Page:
Well-Being//

Study: Couples in Gender-Equal Countries Get Better Sleep

Societal expectations of role obligations change your quality of sleep.

Rawpixel/Getty Images
Rawpixel/Getty Images

By Monica Torres

Gender-role dynamics set expectations about how men and women should act during the day. And now, a new study has found that they can also change how well you sleep at night. In a study of 14,143 European couples across 23 countries, the researchers found that societal expectations of role obligations change your quality of sleep.

Women sleepless over family, men sleepless over finances

Under gendered family dynamics, women are mothers first, workers second, and men are primary breadwinners. The researchers found that these daytime obligations followed couples into the bedroom at night. Women were more likely to have restless sleep over family demands and caregiving while men were more likely to have restless sleep over work obligations and economic concerns.

“Women’s sleep was more often restless when a young child was in the home. Among men, the presence of children had no effect on their reports of restless sleep,” the study found. “Yet men remain accountable to cultural expectations that they be economic providers, and they reported more frequent restless sleep when they depended on their partners to support the family, or when they were otherwise concerned about the family’s standard of living.”

Men who identified as breadwinners were losing sleep over it, because “they thought their paid work was vital to supporting the family — even if their partners also held a paying job” and they “saw their work as a display of their strength and viewed the need to sleep as a sign of weakness,” the study suggested.

They justified not doing their share of putting the crying baby to bed because they thought they needed to be at their best for the next day of work. Meanwhile, women who were slotted into the caregiver role saw the nighttime as an extension of their motherhood obligations. Women saw the sleep sacrifice as the price of being a mom, elevating “the sleep rights of children and spouses over their own and accepting disrupted sleep as the price they paid for marital harmony.”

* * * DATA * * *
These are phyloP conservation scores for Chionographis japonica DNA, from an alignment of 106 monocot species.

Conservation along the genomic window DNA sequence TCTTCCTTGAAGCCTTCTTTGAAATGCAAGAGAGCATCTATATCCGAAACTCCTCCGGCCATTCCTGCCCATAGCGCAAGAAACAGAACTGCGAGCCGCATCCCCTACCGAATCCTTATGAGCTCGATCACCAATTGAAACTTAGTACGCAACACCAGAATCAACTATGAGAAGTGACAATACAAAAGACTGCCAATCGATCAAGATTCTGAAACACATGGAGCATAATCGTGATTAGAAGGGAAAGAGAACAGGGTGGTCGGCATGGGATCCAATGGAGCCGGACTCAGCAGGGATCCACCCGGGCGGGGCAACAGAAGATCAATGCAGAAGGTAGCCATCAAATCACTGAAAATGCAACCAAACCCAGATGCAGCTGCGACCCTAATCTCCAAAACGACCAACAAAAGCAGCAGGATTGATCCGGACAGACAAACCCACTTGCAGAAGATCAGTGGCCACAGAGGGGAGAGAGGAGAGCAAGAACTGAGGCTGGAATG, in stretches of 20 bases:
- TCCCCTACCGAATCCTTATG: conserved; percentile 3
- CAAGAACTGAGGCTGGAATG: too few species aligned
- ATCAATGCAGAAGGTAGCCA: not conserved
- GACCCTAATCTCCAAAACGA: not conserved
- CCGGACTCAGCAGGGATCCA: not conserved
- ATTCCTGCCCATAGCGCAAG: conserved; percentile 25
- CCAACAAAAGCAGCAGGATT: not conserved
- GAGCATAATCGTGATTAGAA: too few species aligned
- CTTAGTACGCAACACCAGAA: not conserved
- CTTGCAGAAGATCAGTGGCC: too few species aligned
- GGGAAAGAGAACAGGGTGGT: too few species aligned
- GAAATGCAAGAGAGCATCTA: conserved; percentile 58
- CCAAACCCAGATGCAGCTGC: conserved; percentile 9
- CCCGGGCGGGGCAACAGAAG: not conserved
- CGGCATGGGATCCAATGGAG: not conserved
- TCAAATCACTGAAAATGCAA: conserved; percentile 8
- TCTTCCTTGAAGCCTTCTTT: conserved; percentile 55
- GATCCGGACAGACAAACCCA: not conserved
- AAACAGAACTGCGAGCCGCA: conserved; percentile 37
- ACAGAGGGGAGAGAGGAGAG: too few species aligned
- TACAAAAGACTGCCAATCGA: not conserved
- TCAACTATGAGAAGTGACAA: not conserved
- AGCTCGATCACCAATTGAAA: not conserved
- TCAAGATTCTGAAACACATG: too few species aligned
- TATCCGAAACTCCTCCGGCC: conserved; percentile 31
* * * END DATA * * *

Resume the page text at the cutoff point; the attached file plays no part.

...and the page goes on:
But there’s good news. In more gender-equal countries, both men and women got better sleep. Using the United Nations gender empowerment index and other country-level models, the researchers found that “in nations that empower women and elevate their status, men and women alike report sounder sleep.”

We all share the biological imperative to sleep. No one enjoys staying up till 3 a.m. worrying about the next day of work or how to get the kids to school. It helps to have a partner to ease these worries. When we free ourselves from restrictive gender dynamics of who gets to sleep and when, we all get to work together to have more of it.

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Originally published at www.theladders.com

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